Transgender athlete research rejected after professor called trans women ‘males’

Dr John Armstrong's study was rejected - GBNEWS
Dr John Armstrong's study was rejected - GBNEWS

Transgender athlete research has been shut down after a professor called trans women "males".

Dr John Armstrong, a scholar at King's College London (KCL), applied to carry out a survey of elite athletes and volunteers on whether trans women, who are born male, should compete in women's track and field categories and whether they felt they could express their views.

However, the university's ethics panel rejected his application last week citing equality and diversity concerns, in what has been labelled an attack on academic freedom.

In a rejection letter, the university said: "The language is not sensitive and the misgendering of athletes is not appropriate... there is obvious bias in the language and there is very little scientific reasoning underpinning the hypothesis."

KCL took issue with how Dr Armstrong had referred to trans women as "males" in his research proposal.

Dr Armstrong's application had said: "The principle aim of the project is to find the views of athletes and volunteers on the question of when males should be allowed to compete in the female category in athletics."

The row comes as World Athletics President Seb Coe banned trans women from competing in female international events this week, to defend fairness in women's sport against the well-documented scientific advantages gained by those who have undergone male puberty.

UK Athletics has said it wants an "open" category for those of all sexes, while national track, field and cross-country competitions for English school pupils will bar trans girls from female races too.

However, Lord Coe said "we're not saying no forever" and there remains a patchwork of rules on trans athletes at national, Olympic and grassroots level.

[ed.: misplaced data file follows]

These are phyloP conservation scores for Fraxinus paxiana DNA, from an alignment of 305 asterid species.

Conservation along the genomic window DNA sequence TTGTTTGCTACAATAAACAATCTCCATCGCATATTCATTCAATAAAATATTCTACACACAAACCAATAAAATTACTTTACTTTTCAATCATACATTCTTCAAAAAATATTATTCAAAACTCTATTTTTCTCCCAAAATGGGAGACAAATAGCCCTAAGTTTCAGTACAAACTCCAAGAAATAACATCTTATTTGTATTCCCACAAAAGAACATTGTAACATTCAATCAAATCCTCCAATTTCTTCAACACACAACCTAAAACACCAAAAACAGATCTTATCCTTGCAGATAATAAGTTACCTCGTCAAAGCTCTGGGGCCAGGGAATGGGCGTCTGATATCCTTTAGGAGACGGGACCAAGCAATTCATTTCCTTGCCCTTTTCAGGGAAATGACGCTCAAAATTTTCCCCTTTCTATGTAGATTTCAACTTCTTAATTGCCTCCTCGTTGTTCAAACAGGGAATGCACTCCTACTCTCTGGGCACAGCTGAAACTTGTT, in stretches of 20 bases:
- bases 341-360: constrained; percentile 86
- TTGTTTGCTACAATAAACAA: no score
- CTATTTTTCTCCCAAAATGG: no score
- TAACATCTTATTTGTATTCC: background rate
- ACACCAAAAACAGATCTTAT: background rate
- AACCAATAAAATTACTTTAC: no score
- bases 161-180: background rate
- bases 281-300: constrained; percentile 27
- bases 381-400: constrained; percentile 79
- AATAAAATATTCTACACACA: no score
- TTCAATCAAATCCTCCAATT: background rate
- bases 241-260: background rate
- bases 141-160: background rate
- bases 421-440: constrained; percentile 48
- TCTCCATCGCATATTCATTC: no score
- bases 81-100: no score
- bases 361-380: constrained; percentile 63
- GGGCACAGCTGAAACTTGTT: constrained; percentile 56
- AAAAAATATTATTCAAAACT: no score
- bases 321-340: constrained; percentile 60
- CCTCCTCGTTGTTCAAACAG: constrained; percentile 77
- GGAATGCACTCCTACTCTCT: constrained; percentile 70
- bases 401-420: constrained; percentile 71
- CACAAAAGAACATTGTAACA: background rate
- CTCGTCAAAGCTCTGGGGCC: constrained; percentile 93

Dr Armstrong, a reader in financial mathematics, also accused the ethics chiefs of an "ad hominem" attack on his expertise after they questioned why he was leading the project.

He is already conducting statistical analyses on trans athletes and had brought in Prof Alice Sullivan, a leading survey expert, as co-investigator of the proposed project.

KCL's panel also said "there is a risk that some participants might be unhappy or distressed by the questions that are being posed to them" and asked Dr Armstrong to "please contact the Equality, Diversity & Inclusion team to seek input on the wording used".

Dr Armstrong told The Telegraph: "They appear to be trying to prevent me from using the concept of sex at all. I am not misgendering any individuals, I am just accurately using the terms male and female.

"I’m being blocked from conducting research and it’s impacting upon my academic freedom.

"No serious work has been done by the various federations to try to find out the opinions of people in athletics, both at the grassroots and elite athletes.

"By refusing to allow people to conduct research that doesn’t meet certain activist viewpoints, that undermines the credibility of research in general."

Former GB athlete Mara Yamauchi, the third-fastest British woman ever to have ran the marathon, told The Telegraph: "Female voices in sport have repeatedly been silenced, ignored and intimidated.

"Research like Dr Armstrong’s is therefore valuable, necessary and important. It is disappointing to hear that it has been blocked. This is yet another example of academic freedom being diminished."

Fiona McAnena, sports director at campaign group Fair Play For Women, said: "Sport is organised by birth sex - male and female. If we can't refer to that, we can't have women's sport. Do these people think we shouldn't have sport for women, just mixed sport? All sport would be dominated by men and boys."

A King’s College London spokesman said: “While we can’t comment on individual research applications, we are strongly committed to ensuring that the research carried out by our staff and students is consistently of the highest quality and to the most rigorous standards.

"This is important to instill confidence in academic communities, funding bodies, and crucially the public that the data, findings, and results produced by our researchers are sound and trustworthy.”